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Blinken: China ‘decided’ to seize Taiwan on ‘much faster timeline’ than expected

Secretary of State Antony J. Blinken. (State Department Photo by Ron Przysucha)
October 18, 2022

China has decided to accelerate its timeline to seize control over neighboring Taiwan, according to U.S. Secretary of State Antony Blinken.

In a Monday event with former Secretary of State Condoleezza Rice at Stanford University in California, Blinken said “there has been a change in the approach from Beijing toward Taiwan in recent years.”

“What’s changed is this – it goes back to something that Condi was saying at the very beginning – there has been a change in the approach from Beijing toward Taiwan in recent years,” Blinken said. “And instead of sticking with the status quo that was established in a positive way, a fundamental decision that the status quo was no longer acceptable and that Beijing was determined to pursue reunification on a much faster timeline.”

Blinken did not specify when or how the Chinese government, known as the People’s Republic of China (PRC), had signaled its accelerated timeline to seize Taiwan. His comments did, however, come a day after Chinese leader Xi Jinping opened a twice-a-decade meeting of the ruling Chinese Communist Party (CCP) with a speech vowing to continue China’s military growth and to “resolve” the “Taiwan question.”

Taiwan governs itself as a de-facto independent nation but China considers the island a part of its territory.

Chinese officials have increasingly discussed “reunification” with Taiwan in recent years, including by military force if needed.

During his speech at the CCP meeting on Sunday, Xi said, “We will continue to strive for peaceful reunification with the greatest sincerity and the utmost effort” but “we will never promise to renounce the use of force and we reserve the option of taking all measures necessary.”

Blinken appeared to reiterate Xi’s Taiwan comments during his Monday remarks at Stanford University.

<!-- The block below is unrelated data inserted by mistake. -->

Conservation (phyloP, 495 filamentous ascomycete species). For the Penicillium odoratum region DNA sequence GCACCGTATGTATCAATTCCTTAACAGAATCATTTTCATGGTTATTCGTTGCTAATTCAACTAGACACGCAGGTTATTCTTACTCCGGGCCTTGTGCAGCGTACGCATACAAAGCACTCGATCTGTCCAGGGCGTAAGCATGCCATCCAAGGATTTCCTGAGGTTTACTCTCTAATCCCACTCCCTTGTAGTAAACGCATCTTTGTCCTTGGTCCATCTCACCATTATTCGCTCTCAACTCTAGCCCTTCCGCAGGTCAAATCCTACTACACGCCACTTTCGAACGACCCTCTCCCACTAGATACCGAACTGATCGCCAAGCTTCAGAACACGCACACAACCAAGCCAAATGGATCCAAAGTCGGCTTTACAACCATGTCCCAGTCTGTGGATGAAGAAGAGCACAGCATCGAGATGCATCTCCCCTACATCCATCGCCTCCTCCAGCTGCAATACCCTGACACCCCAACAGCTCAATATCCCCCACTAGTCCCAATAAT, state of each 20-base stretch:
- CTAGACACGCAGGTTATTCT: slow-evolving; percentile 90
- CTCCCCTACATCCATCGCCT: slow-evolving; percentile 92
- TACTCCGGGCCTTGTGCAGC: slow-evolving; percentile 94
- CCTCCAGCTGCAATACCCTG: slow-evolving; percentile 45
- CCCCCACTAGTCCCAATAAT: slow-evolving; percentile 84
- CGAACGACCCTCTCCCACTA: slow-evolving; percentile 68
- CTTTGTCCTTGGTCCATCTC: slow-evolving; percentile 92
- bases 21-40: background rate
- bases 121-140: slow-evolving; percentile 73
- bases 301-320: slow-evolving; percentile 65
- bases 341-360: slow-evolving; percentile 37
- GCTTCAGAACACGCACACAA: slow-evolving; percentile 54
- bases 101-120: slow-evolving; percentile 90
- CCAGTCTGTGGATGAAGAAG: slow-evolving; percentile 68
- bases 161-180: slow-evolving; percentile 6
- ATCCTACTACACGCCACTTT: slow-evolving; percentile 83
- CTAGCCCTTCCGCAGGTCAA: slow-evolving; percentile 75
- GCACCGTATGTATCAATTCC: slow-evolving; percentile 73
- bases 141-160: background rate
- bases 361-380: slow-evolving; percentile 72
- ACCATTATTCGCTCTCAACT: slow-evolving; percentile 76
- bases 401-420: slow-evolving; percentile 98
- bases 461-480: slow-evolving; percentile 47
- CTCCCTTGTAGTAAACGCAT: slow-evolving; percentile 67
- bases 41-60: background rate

“If peaceful means didn’t work, then [China] would employ coercive means – and possibly, if coercive means don’t work, maybe forceful means – to achieve its objectives,” Blinken said. “And that is what is profoundly disrupting the status quo and creating tremendous tensions.”

Blinken did not specify a timeline for when China could try to assert control over Taiwan in his Monday remarks.

For decades, China, Taiwan and the U.S. have maintained a status quo over the issue of who controls Taiwan. The U.S. has adhered to the so-called “One China Principal” which considers the PRC to be the sole legitimate government of China, rather than the Republic of China which was formed by Chinese nationalists who fled to Taiwan during the Chinese Civil War.

While the U.S. considers the PRC to be the rightful government in China, it has been less clear about who controls Taiwan. The U.S. government has continued to maintain relations with the government in Taiwan through the Taiwan Relations Act and has been deliberately ambiguous about whether the U.S. would come to Taiwan’s defense if China were to invade.

Blinken maintained the U.S. strategy of deliberate ambiguity during his Monday remarks.

“We are determined to make good on our commitments to Taiwan under the Taiwan Relations Act and supporting their ability to defend themselves,” Blinken said. “We also remain fundamentally committed to the ‘one China’ policy as well. That hasn’t changed. That won’t change.”

While Blinken did not say how the U.S. would respond if China used force to take over Taiwan, he did say such a move would complicate U.S. policy in the region.

“At the heart of that was a commitment to resolve these differences peacefully,” he said. “And if that’s changing, then that does offer, unfortunately, prospects for very challenging situations going forward.”